Flash is the new disk and disk is the new archive: so said an AOL presenter at Brocade's Techday summit. What was he smoking? Is this just spin?
I believe not. I believe we are seeing the dawning of a new storage age, one in which flash is used to store primary, tier one data; capacity disk is used to hold secondary and backup data; and tape once again becomes the archive data backstop. A simple trifecta of a scheme.
The outline of this trifecta is drawn from signals we have noted from companies at the storage frontier:
- EMC has slaughtered file TPC benchmarks with flash-heavy VNX systems. Huawei-Symantec riposted with a controller-heavy disk system but the direction is clear. No supplier wanting to head these rankings will submit a disk-based system anymore.
- The SPC-1 rankings are going to be dominated by flash systems, both in a performance sense and in a price/performance sense with outrageously impressive advances in price/performance by flash systems.
It simply will not matter how much disk, or how many spindles you throw at an I/O-intensive storage workload. Flash can service I/Os an order of magnitude faster and do so more cheaply. Seek and ye shall ... No, you've got it wrong. You don't need to seek any more in a world where primary data doesn't need to wait to be accessed by a disk read/write head.
For bulk data storage in the 100s of TB area, flash cannot match disk for cost. Even if 2-bit multi-level cell flash gives way to 3-bit, the rate of disk areal density increase will continue to give disk an advantage. Seagate has just announced terabyte 3.5-inch platter technology and can soon deliver a 3-platter, 3TB drive and, if it cares to do so, a 5TB, 5-platter drive.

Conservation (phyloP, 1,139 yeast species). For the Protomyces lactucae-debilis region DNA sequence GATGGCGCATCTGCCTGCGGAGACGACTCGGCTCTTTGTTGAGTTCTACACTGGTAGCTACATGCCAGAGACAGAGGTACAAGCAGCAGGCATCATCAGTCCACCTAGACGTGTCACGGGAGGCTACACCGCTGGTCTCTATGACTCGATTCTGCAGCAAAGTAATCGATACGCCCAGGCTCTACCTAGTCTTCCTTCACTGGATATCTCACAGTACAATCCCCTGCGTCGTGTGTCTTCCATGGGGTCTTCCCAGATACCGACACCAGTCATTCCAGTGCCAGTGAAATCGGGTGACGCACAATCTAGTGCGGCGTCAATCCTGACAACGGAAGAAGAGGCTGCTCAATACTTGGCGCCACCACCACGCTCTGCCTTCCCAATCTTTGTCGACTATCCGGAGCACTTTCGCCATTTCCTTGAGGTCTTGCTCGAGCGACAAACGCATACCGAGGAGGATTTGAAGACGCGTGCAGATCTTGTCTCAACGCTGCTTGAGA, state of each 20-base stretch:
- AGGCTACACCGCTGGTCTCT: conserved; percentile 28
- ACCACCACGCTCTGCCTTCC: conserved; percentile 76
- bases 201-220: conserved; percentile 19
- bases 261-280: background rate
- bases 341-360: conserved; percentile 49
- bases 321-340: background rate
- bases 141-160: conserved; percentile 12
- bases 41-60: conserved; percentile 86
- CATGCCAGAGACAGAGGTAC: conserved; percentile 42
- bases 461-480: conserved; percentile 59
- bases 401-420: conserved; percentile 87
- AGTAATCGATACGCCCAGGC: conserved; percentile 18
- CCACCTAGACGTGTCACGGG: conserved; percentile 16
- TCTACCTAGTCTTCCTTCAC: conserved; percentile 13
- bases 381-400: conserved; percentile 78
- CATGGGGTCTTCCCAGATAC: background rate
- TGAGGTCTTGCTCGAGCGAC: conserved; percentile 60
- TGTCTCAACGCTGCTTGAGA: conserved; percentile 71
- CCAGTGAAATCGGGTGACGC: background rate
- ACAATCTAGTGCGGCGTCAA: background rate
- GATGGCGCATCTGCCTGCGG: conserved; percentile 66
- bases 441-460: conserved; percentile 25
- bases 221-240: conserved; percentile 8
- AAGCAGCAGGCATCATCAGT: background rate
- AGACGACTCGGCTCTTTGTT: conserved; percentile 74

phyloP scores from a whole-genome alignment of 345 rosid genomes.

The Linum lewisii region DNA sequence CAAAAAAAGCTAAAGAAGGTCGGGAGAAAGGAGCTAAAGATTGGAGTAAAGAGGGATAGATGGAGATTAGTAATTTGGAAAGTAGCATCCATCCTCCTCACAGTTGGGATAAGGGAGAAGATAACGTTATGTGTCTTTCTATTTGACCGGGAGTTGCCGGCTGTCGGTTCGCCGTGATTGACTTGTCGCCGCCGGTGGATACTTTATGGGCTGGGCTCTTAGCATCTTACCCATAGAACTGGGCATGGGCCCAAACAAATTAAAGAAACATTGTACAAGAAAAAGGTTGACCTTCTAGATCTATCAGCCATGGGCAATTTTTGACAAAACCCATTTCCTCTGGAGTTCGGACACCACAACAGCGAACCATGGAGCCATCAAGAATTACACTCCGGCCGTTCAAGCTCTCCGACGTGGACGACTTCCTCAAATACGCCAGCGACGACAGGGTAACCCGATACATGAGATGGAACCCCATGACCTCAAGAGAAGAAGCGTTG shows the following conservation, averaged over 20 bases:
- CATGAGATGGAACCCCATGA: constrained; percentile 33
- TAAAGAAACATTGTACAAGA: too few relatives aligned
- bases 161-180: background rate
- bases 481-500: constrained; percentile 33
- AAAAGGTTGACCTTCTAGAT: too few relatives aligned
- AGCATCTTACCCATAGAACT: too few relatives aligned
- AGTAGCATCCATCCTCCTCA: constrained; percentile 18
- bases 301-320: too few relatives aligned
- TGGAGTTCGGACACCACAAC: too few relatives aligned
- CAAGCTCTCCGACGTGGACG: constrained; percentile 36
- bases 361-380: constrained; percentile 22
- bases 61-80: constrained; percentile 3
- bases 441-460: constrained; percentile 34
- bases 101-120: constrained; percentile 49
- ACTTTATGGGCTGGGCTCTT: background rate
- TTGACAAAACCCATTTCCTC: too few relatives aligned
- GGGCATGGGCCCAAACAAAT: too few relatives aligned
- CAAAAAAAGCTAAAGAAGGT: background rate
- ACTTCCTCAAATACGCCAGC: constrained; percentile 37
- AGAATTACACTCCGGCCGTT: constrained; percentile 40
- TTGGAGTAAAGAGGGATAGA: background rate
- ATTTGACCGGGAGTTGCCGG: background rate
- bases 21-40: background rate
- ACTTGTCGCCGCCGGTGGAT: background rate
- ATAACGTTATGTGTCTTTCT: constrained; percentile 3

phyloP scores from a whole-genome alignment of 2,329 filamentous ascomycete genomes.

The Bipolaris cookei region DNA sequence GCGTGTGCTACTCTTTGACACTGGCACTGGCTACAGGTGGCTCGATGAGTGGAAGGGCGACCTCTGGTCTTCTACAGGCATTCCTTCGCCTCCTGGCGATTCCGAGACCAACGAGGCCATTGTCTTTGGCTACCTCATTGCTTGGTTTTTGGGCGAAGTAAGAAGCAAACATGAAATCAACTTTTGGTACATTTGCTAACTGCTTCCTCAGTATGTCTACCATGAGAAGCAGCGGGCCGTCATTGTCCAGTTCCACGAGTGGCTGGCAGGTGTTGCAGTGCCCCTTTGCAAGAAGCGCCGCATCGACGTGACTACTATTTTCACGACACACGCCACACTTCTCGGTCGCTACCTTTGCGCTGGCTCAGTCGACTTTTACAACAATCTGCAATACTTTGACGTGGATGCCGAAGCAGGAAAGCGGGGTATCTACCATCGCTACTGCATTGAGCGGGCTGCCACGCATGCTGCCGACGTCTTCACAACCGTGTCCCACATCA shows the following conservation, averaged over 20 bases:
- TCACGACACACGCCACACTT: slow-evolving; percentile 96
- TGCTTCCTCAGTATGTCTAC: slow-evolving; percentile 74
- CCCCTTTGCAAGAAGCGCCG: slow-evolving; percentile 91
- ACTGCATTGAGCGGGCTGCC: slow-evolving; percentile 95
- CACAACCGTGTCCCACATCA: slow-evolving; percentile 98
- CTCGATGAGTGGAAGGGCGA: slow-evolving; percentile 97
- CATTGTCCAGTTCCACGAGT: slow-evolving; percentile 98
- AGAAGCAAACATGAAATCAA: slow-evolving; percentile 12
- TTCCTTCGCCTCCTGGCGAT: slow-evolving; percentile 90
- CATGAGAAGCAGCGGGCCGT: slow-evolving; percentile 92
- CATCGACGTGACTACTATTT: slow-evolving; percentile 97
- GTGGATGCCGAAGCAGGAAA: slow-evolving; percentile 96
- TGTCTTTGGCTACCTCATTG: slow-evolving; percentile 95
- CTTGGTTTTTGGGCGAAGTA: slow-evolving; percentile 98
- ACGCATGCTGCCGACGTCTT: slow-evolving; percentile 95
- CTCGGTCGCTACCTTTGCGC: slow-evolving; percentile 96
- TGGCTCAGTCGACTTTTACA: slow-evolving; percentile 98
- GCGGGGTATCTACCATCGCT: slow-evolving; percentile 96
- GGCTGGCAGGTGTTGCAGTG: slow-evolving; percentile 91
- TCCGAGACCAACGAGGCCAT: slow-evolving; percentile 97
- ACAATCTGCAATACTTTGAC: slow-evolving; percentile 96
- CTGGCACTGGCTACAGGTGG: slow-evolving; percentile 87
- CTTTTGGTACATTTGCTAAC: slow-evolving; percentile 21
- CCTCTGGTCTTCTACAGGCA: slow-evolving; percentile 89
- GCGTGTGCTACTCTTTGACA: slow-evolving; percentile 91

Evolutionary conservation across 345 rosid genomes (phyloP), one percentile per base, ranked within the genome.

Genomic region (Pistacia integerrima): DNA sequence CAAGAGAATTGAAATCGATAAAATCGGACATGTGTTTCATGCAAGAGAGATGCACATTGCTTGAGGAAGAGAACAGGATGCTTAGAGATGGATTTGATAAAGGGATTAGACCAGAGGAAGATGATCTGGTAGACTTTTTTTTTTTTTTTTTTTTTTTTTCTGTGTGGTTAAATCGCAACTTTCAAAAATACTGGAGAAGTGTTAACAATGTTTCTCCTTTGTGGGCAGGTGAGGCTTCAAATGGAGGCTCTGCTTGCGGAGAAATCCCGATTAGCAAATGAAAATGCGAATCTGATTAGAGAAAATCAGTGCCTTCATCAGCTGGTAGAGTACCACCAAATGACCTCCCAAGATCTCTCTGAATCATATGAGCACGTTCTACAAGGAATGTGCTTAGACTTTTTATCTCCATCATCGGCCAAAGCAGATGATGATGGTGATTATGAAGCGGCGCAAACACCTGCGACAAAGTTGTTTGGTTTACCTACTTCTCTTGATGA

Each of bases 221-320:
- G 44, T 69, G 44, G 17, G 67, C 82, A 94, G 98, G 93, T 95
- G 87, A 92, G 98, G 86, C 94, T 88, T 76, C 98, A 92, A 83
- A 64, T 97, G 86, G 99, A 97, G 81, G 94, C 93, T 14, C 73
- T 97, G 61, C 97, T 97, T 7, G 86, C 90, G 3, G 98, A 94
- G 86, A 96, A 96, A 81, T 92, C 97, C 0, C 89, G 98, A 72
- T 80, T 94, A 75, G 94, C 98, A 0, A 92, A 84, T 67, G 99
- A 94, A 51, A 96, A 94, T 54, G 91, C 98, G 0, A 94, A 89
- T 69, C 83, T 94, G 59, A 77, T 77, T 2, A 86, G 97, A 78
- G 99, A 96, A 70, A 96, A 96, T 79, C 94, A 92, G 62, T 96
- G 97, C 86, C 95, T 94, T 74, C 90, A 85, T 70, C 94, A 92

The way forward is clear. For enterprise primary data, flash will be the medium with everything else on disk – either SAS or SATA 10K and 7.2K rpm disk. There will be no need for faster drives. Whatever residual need there is will be for small businesses that don't need or can't afford a flash premium, and enterprise apps in a similar situation. Hybrid drives, ones with flash caches, will be a higher performance option, for disks where both capacity and speed are needed.
At the other end of the spectrum, disk will be used for longer and longer-term data storage, especially where virtualised IT environments need fast movement of data between locations in and between data centres, as in cloud computing schemes. But disk, constantly online disk, is always at risk of propagated data errors: witness the Googlemail episode.
The only thing that brought Google out of the hole it was in was a set of Oracle StreamLine 8500 tape libraries and LTO-5 tape. Offline but ready to use in massive tape libraries, tape is the ultimate backstop. It is the data centre's lifebelt and lifeboat. Without it, when the data loss/data corruption storm strikes, you are sunk. It's that simple.
Tape is as glamorous as a box of tissues. But when you need them then, boy, you really need them.
Tape's cost/GB stored blows disk away. Tape's reliability, with today's media and pre-emptive media integrity-checking library software is far higher than disk. Tape cartridges don't crash. Tape cartridges aren't spinning all the time, drawing electricity constantly, vibrating themselves slowly to death, generating heat that has to be chilled, and – most importantly – are not always online, always susceptible to lightning-quick data over-writing by dud data or file deletion.
Tape is cheap, safe and reliable and there is no substitute, except if you're prepared to gamble that your disks will be safe. Ask Google how that would have played out. Ask Amazon why it lost data in its outage and why VMware did the same. Tape is the shelter you need in tornado alley – and every data centre with disk drive arrays is located in tornado alley.
These are the three tales from the storage frontier: flash for speed; disk for bulk secondary and backup data; tape for the archival backstop. That's the coming storage trifecta we're seeing. ®